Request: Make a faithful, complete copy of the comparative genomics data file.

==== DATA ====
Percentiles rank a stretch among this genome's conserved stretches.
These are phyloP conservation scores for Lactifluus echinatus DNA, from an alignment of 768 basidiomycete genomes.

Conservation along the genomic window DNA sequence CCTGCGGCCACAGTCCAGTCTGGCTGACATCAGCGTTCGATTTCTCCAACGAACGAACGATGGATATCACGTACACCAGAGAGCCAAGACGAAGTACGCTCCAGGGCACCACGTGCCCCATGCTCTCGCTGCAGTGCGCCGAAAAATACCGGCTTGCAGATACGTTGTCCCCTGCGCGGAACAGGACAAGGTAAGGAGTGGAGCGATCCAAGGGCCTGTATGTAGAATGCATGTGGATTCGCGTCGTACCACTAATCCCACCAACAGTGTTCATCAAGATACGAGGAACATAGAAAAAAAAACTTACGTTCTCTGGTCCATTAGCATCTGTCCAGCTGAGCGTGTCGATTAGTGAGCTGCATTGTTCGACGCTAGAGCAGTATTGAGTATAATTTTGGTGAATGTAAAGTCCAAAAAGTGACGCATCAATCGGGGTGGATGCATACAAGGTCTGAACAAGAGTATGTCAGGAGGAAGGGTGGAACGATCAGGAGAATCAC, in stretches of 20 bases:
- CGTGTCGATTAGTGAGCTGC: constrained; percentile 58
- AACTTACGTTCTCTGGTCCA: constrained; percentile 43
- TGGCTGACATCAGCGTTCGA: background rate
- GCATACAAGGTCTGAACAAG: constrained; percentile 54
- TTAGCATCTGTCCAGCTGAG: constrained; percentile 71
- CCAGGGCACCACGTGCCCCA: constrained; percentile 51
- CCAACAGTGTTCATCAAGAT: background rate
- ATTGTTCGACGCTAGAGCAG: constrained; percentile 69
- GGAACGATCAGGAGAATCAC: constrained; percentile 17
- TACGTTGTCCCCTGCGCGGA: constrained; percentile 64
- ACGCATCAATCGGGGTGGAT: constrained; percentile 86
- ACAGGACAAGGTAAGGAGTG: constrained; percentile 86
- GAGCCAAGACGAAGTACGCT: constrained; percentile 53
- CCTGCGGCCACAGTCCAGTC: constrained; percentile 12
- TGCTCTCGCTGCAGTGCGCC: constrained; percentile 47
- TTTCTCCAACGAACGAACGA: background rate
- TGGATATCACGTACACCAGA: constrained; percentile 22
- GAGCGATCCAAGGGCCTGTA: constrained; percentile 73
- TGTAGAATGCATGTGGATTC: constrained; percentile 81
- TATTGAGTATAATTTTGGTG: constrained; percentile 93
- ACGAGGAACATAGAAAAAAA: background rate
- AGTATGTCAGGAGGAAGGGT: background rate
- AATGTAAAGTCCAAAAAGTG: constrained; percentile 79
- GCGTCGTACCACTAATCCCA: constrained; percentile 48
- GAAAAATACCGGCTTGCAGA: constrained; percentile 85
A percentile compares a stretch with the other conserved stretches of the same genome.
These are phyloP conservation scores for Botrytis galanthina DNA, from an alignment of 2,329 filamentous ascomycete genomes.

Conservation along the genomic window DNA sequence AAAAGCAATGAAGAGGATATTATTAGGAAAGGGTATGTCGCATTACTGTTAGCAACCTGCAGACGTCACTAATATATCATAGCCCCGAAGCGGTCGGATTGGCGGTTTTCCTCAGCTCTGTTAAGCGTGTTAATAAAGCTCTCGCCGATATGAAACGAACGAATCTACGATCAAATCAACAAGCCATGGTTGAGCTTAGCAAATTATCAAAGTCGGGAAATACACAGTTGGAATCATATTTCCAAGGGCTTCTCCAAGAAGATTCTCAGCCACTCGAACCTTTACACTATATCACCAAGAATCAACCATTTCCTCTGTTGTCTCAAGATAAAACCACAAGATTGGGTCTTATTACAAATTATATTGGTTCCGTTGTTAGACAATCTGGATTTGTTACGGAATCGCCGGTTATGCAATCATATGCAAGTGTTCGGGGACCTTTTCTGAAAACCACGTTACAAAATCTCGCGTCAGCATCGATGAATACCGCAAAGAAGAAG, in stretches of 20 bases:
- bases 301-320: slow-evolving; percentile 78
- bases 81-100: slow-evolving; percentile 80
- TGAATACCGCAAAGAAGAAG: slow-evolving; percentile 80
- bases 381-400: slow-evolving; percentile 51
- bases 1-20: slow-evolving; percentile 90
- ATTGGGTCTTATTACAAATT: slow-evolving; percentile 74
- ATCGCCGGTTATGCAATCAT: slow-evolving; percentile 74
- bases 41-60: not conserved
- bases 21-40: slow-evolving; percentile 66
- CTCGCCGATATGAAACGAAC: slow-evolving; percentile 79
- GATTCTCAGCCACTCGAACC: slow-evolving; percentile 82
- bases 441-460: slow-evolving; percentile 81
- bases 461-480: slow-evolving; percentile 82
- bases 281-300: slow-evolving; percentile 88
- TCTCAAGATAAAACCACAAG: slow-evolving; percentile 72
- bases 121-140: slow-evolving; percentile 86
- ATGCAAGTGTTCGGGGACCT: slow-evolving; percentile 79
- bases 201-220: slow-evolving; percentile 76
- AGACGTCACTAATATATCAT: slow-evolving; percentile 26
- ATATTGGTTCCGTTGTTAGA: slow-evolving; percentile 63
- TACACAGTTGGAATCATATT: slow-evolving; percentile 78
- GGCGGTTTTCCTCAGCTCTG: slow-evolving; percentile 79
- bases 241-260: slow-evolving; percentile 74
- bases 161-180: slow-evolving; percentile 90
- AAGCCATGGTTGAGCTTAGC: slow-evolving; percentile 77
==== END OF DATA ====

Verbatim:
Percentiles rank a stretch among this genome's conserved stretches.
These are phyloP conservation scores for Lactifluus echinatus DNA, from an alignment of 768 basidiomycete genomes.

Conservation along the genomic window DNA sequence CCTGCGGCCACAGTCCAGTCTGGCTGACATCAGCGTTCGATTTCTCCAACGAACGAACGATGGATATCACGTACACCAGAGAGCCAAGACGAAGTACGCTCCAGGGCACCACGTGCCCCATGCTCTCGCTGCAGTGCGCCGAAAAATACCGGCTTGCAGATACGTTGTCCCCTGCGCGGAACAGGACAAGGTAAGGAGTGGAGCGATCCAAGGGCCTGTATGTAGAATGCATGTGGATTCGCGTCGTACCACTAATCCCACCAACAGTGTTCATCAAGATACGAGGAACATAGAAAAAAAAACTTACGTTCTCTGGTCCATTAGCATCTGTCCAGCTGAGCGTGTCGATTAGTGAGCTGCATTGTTCGACGCTAGAGCAGTATTGAGTATAATTTTGGTGAATGTAAAGTCCAAAAAGTGACGCATCAATCGGGGTGGATGCATACAAGGTCTGAACAAGAGTATGTCAGGAGGAAGGGTGGAACGATCAGGAGAATCAC, in stretches of 20 bases:
- CGTGTCGATTAGTGAGCTGC: constrained; percentile 58
- AACTTACGTTCTCTGGTCCA: constrained; percentile 43
- TGGCTGACATCAGCGTTCGA: background rate
- GCATACAAGGTCTGAACAAG: constrained; percentile 54
- TTAGCATCTGTCCAGCTGAG: constrained; percentile 71
- CCAGGGCACCACGTGCCCCA: constrained; percentile 51
- CCAACAGTGTTCATCAAGAT: background rate
- ATTGTTCGACGCTAGAGCAG: constrained; percentile 69
- GGAACGATCAGGAGAATCAC: constrained; percentile 17
- TACGTTGTCCCCTGCGCGGA: constrained; percentile 64
- ACGCATCAATCGGGGTGGAT: constrained; percentile 86
- ACAGGACAAGGTAAGGAGTG: constrained; percentile 86
- GAGCCAAGACGAAGTACGCT: constrained; percentile 53
- CCTGCGGCCACAGTCCAGTC: constrained; percentile 12
- TGCTCTCGCTGCAGTGCGCC: constrained; percentile 47
- TTTCTCCAACGAACGAACGA: background rate
- TGGATATCACGTACACCAGA: constrained; percentile 22
- GAGCGATCCAAGGGCCTGTA: constrained; percentile 73
- TGTAGAATGCATGTGGATTC: constrained; percentile 81
- TATTGAGTATAATTTTGGTG: constrained; percentile 93
- ACGAGGAACATAGAAAAAAA: background rate
- AGTATGTCAGGAGGAAGGGT: background rate
- AATGTAAAGTCCAAAAAGTG: constrained; percentile 79
- GCGTCGTACCACTAATCCCA: constrained; percentile 48
- GAAAAATACCGGCTTGCAGA: constrained; percentile 85
A percentile compares a stretch with the other conserved stretches of the same genome.
These are phyloP conservation scores for Botrytis galanthina DNA, from an alignment of 2,329 filamentous ascomycete genomes.

Conservation along the genomic window DNA sequence AAAAGCAATGAAGAGGATATTATTAGGAAAGGGTATGTCGCATTACTGTTAGCAACCTGCAGACGTCACTAATATATCATAGCCCCGAAGCGGTCGGATTGGCGGTTTTCCTCAGCTCTGTTAAGCGTGTTAATAAAGCTCTCGCCGATATGAAACGAACGAATCTACGATCAAATCAACAAGCCATGGTTGAGCTTAGCAAATTATCAAAGTCGGGAAATACACAGTTGGAATCATATTTCCAAGGGCTTCTCCAAGAAGATTCTCAGCCACTCGAACCTTTACACTATATCACCAAGAATCAACCATTTCCTCTGTTGTCTCAAGATAAAACCACAAGATTGGGTCTTATTACAAATTATATTGGTTCCGTTGTTAGACAATCTGGATTTGTTACGGAATCGCCGGTTATGCAATCATATGCAAGTGTTCGGGGACCTTTTCTGAAAACCACGTTACAAAATCTCGCGTCAGCATCGATGAATACCGCAAAGAAGAAG, in stretches of 20 bases:
- bases 301-320: slow-evolving; percentile 78
- bases 81-100: slow-evolving; percentile 80
- TGAATACCGCAAAGAAGAAG: slow-evolving; percentile 80
- bases 381-400: slow-evolving; percentile 51
- bases 1-20: slow-evolving; percentile 90
- ATTGGGTCTTATTACAAATT: slow-evolving; percentile 74
- ATCGCCGGTTATGCAATCAT: slow-evolving; percentile 74
- bases 41-60: not conserved
- bases 21-40: slow-evolving; percentile 66
- CTCGCCGATATGAAACGAAC: slow-evolving; percentile 79
- GATTCTCAGCCACTCGAACC: slow-evolving; percentile 82
- bases 441-460: slow-evolving; percentile 81
- bases 461-480: slow-evolving; percentile 82
- bases 281-300: slow-evolving; percentile 88
- TCTCAAGATAAAACCACAAG: slow-evolving; percentile 72
- bases 121-140: slow-evolving; percentile 86
- ATGCAAGTGTTCGGGGACCT: slow-evolving; percentile 79
- bases 201-220: slow-evolving; percentile 76
- AGACGTCACTAATATATCAT: slow-evolving; percentile 26
- ATATTGGTTCCGTTGTTAGA: slow-evolving; percentile 63
- TACACAGTTGGAATCATATT: slow-evolving; percentile 78
- GGCGGTTTTCCTCAGCTCTG: slow-evolving; percentile 79
- bases 241-260: slow-evolving; percentile 74
- bases 161-180: slow-evolving; percentile 90
- AAGCCATGGTTGAGCTTAGC: slow-evolving; percentile 77